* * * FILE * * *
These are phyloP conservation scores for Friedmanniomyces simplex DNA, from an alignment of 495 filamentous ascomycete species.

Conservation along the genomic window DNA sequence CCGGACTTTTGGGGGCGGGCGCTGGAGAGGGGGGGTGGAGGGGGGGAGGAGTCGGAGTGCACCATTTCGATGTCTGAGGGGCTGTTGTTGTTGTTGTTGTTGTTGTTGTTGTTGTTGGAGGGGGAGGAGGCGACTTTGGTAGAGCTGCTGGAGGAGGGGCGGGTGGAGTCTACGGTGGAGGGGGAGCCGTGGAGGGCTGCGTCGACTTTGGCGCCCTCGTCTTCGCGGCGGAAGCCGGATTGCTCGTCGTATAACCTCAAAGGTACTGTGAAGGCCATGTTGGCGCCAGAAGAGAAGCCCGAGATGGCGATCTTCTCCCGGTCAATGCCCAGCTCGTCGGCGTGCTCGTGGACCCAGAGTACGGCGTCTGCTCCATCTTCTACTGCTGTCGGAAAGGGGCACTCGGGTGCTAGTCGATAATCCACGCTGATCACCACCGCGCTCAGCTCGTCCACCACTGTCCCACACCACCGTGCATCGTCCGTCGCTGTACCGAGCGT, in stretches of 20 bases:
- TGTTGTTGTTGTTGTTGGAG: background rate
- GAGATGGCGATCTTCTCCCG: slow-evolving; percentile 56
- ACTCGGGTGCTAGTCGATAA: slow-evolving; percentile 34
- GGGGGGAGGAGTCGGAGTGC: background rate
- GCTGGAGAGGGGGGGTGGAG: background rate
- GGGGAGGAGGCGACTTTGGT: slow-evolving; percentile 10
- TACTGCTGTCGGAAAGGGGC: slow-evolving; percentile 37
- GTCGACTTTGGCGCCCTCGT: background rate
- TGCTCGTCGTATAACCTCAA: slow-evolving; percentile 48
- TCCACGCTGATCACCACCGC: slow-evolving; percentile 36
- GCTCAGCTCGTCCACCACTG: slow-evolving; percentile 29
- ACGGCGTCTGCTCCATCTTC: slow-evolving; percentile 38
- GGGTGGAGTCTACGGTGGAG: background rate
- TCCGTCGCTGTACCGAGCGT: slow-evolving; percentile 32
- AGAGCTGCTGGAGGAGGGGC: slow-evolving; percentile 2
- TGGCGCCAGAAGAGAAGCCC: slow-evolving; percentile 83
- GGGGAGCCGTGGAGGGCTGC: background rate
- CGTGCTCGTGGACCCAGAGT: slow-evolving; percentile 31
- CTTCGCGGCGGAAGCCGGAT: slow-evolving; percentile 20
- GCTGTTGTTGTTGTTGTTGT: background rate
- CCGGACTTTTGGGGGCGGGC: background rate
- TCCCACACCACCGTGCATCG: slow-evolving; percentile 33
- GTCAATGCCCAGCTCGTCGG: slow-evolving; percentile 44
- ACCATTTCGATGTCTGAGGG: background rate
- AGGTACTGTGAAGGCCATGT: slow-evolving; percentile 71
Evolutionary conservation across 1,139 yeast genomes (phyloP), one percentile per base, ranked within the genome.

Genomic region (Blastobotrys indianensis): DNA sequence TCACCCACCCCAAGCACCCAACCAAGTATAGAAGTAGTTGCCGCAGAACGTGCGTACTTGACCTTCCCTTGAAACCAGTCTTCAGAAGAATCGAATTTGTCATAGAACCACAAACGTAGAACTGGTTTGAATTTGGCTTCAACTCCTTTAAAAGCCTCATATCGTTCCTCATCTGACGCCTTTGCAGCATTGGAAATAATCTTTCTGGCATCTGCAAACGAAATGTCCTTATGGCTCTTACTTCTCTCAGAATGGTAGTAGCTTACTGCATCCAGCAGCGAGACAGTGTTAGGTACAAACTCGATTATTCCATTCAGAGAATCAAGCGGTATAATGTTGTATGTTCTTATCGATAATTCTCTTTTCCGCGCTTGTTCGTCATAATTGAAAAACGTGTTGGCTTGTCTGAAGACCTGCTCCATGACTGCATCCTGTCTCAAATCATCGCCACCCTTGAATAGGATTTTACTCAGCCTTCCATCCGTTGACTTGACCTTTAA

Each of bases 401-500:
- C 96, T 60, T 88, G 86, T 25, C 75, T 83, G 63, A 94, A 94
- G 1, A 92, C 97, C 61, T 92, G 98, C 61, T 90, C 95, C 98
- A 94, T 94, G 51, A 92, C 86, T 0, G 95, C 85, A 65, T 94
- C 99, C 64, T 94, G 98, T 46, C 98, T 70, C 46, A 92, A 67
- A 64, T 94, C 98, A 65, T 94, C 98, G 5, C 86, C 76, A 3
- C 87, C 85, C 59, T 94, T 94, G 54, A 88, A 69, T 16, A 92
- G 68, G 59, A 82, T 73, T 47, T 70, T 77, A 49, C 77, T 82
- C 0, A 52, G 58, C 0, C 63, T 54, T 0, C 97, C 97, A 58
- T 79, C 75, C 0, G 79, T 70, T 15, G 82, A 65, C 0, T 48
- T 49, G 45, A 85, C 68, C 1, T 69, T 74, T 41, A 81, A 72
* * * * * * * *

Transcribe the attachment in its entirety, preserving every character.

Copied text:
These are phyloP conservation scores for Friedmanniomyces simplex DNA, from an alignment of 495 filamentous ascomycete species.

Conservation along the genomic window DNA sequence CCGGACTTTTGGGGGCGGGCGCTGGAGAGGGGGGGTGGAGGGGGGGAGGAGTCGGAGTGCACCATTTCGATGTCTGAGGGGCTGTTGTTGTTGTTGTTGTTGTTGTTGTTGTTGTTGGAGGGGGAGGAGGCGACTTTGGTAGAGCTGCTGGAGGAGGGGCGGGTGGAGTCTACGGTGGAGGGGGAGCCGTGGAGGGCTGCGTCGACTTTGGCGCCCTCGTCTTCGCGGCGGAAGCCGGATTGCTCGTCGTATAACCTCAAAGGTACTGTGAAGGCCATGTTGGCGCCAGAAGAGAAGCCCGAGATGGCGATCTTCTCCCGGTCAATGCCCAGCTCGTCGGCGTGCTCGTGGACCCAGAGTACGGCGTCTGCTCCATCTTCTACTGCTGTCGGAAAGGGGCACTCGGGTGCTAGTCGATAATCCACGCTGATCACCACCGCGCTCAGCTCGTCCACCACTGTCCCACACCACCGTGCATCGTCCGTCGCTGTACCGAGCGT, in stretches of 20 bases:
- TGTTGTTGTTGTTGTTGGAG: background rate
- GAGATGGCGATCTTCTCCCG: slow-evolving; percentile 56
- ACTCGGGTGCTAGTCGATAA: slow-evolving; percentile 34
- GGGGGGAGGAGTCGGAGTGC: background rate
- GCTGGAGAGGGGGGGTGGAG: background rate
- GGGGAGGAGGCGACTTTGGT: slow-evolving; percentile 10
- TACTGCTGTCGGAAAGGGGC: slow-evolving; percentile 37
- GTCGACTTTGGCGCCCTCGT: background rate
- TGCTCGTCGTATAACCTCAA: slow-evolving; percentile 48
- TCCACGCTGATCACCACCGC: slow-evolving; percentile 36
- GCTCAGCTCGTCCACCACTG: slow-evolving; percentile 29
- ACGGCGTCTGCTCCATCTTC: slow-evolving; percentile 38
- GGGTGGAGTCTACGGTGGAG: background rate
- TCCGTCGCTGTACCGAGCGT: slow-evolving; percentile 32
- AGAGCTGCTGGAGGAGGGGC: slow-evolving; percentile 2
- TGGCGCCAGAAGAGAAGCCC: slow-evolving; percentile 83
- GGGGAGCCGTGGAGGGCTGC: background rate
- CGTGCTCGTGGACCCAGAGT: slow-evolving; percentile 31
- CTTCGCGGCGGAAGCCGGAT: slow-evolving; percentile 20
- GCTGTTGTTGTTGTTGTTGT: background rate
- CCGGACTTTTGGGGGCGGGC: background rate
- TCCCACACCACCGTGCATCG: slow-evolving; percentile 33
- GTCAATGCCCAGCTCGTCGG: slow-evolving; percentile 44
- ACCATTTCGATGTCTGAGGG: background rate
- AGGTACTGTGAAGGCCATGT: slow-evolving; percentile 71
Evolutionary conservation across 1,139 yeast genomes (phyloP), one percentile per base, ranked within the genome.

Genomic region (Blastobotrys indianensis): DNA sequence TCACCCACCCCAAGCACCCAACCAAGTATAGAAGTAGTTGCCGCAGAACGTGCGTACTTGACCTTCCCTTGAAACCAGTCTTCAGAAGAATCGAATTTGTCATAGAACCACAAACGTAGAACTGGTTTGAATTTGGCTTCAACTCCTTTAAAAGCCTCATATCGTTCCTCATCTGACGCCTTTGCAGCATTGGAAATAATCTTTCTGGCATCTGCAAACGAAATGTCCTTATGGCTCTTACTTCTCTCAGAATGGTAGTAGCTTACTGCATCCAGCAGCGAGACAGTGTTAGGTACAAACTCGATTATTCCATTCAGAGAATCAAGCGGTATAATGTTGTATGTTCTTATCGATAATTCTCTTTTCCGCGCTTGTTCGTCATAATTGAAAAACGTGTTGGCTTGTCTGAAGACCTGCTCCATGACTGCATCCTGTCTCAAATCATCGCCACCCTTGAATAGGATTTTACTCAGCCTTCCATCCGTTGACTTGACCTTTAA

Each of bases 401-500:
- C 96, T 60, T 88, G 86, T 25, C 75, T 83, G 63, A 94, A 94
- G 1, A 92, C 97, C 61, T 92, G 98, C 61, T 90, C 95, C 98
- A 94, T 94, G 51, A 92, C 86, T 0, G 95, C 85, A 65, T 94
- C 99, C 64, T 94, G 98, T 46, C 98, T 70, C 46, A 92, A 67
- A 64, T 94, C 98, A 65, T 94, C 98, G 5, C 86, C 76, A 3
- C 87, C 85, C 59, T 94, T 94, G 54, A 88, A 69, T 16, A 92
- G 68, G 59, A 82, T 73, T 47, T 70, T 77, A 49, C 77, T 82
- C 0, A 52, G 58, C 0, C 63, T 54, T 0, C 97, C 97, A 58
- T 79, C 75, C 0, G 79, T 70, T 15, G 82, A 65, C 0, T 48
- T 49, G 45, A 85, C 68, C 1, T 69, T 74, T 41, A 81, A 72